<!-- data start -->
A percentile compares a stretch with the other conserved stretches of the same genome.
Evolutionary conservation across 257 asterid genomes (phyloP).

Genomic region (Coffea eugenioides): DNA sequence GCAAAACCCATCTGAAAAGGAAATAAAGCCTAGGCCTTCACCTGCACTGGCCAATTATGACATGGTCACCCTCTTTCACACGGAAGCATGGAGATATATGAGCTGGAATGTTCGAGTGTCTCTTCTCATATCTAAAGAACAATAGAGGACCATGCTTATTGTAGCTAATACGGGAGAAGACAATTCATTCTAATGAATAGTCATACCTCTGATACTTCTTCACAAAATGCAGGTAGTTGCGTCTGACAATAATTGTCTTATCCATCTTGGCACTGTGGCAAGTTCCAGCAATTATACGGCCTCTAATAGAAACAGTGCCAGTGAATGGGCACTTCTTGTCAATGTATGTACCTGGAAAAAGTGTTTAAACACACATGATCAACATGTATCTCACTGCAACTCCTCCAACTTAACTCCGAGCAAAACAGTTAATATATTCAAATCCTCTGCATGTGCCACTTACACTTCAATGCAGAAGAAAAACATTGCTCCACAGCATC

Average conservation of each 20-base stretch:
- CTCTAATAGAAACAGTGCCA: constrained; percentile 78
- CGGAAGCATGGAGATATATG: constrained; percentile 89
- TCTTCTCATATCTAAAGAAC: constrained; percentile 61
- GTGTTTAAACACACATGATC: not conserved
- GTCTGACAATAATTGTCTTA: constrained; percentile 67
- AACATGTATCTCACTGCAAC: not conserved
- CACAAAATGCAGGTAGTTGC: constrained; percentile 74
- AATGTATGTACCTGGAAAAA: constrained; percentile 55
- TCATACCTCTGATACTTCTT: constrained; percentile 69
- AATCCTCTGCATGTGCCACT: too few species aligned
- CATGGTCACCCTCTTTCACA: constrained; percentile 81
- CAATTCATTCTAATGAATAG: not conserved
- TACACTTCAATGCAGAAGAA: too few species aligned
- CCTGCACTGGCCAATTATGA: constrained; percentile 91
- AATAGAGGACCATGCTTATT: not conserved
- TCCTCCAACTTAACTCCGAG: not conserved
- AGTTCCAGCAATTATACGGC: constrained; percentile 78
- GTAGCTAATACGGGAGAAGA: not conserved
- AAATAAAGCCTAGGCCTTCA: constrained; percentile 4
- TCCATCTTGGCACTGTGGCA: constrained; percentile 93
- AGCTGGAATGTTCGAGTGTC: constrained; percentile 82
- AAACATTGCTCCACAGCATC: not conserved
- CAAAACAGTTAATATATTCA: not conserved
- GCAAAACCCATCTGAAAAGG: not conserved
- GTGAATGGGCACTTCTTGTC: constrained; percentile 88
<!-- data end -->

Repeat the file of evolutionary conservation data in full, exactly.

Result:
A percentile compares a stretch with the other conserved stretches of the same genome.
Evolutionary conservation across 257 asterid genomes (phyloP).

Genomic region (Coffea eugenioides): DNA sequence GCAAAACCCATCTGAAAAGGAAATAAAGCCTAGGCCTTCACCTGCACTGGCCAATTATGACATGGTCACCCTCTTTCACACGGAAGCATGGAGATATATGAGCTGGAATGTTCGAGTGTCTCTTCTCATATCTAAAGAACAATAGAGGACCATGCTTATTGTAGCTAATACGGGAGAAGACAATTCATTCTAATGAATAGTCATACCTCTGATACTTCTTCACAAAATGCAGGTAGTTGCGTCTGACAATAATTGTCTTATCCATCTTGGCACTGTGGCAAGTTCCAGCAATTATACGGCCTCTAATAGAAACAGTGCCAGTGAATGGGCACTTCTTGTCAATGTATGTACCTGGAAAAAGTGTTTAAACACACATGATCAACATGTATCTCACTGCAACTCCTCCAACTTAACTCCGAGCAAAACAGTTAATATATTCAAATCCTCTGCATGTGCCACTTACACTTCAATGCAGAAGAAAAACATTGCTCCACAGCATC

Average conservation of each 20-base stretch:
- CTCTAATAGAAACAGTGCCA: constrained; percentile 78
- CGGAAGCATGGAGATATATG: constrained; percentile 89
- TCTTCTCATATCTAAAGAAC: constrained; percentile 61
- GTGTTTAAACACACATGATC: not conserved
- GTCTGACAATAATTGTCTTA: constrained; percentile 67
- AACATGTATCTCACTGCAAC: not conserved
- CACAAAATGCAGGTAGTTGC: constrained; percentile 74
- AATGTATGTACCTGGAAAAA: constrained; percentile 55
- TCATACCTCTGATACTTCTT: constrained; percentile 69
- AATCCTCTGCATGTGCCACT: too few species aligned
- CATGGTCACCCTCTTTCACA: constrained; percentile 81
- CAATTCATTCTAATGAATAG: not conserved
- TACACTTCAATGCAGAAGAA: too few species aligned
- CCTGCACTGGCCAATTATGA: constrained; percentile 91
- AATAGAGGACCATGCTTATT: not conserved
- TCCTCCAACTTAACTCCGAG: not conserved
- AGTTCCAGCAATTATACGGC: constrained; percentile 78
- GTAGCTAATACGGGAGAAGA: not conserved
- AAATAAAGCCTAGGCCTTCA: constrained; percentile 4
- TCCATCTTGGCACTGTGGCA: constrained; percentile 93
- AGCTGGAATGTTCGAGTGTC: constrained; percentile 82
- AAACATTGCTCCACAGCATC: not conserved
- CAAAACAGTTAATATATTCA: not conserved
- GCAAAACCCATCTGAAAAGG: not conserved
- GTGAATGGGCACTTCTTGTC: constrained; percentile 88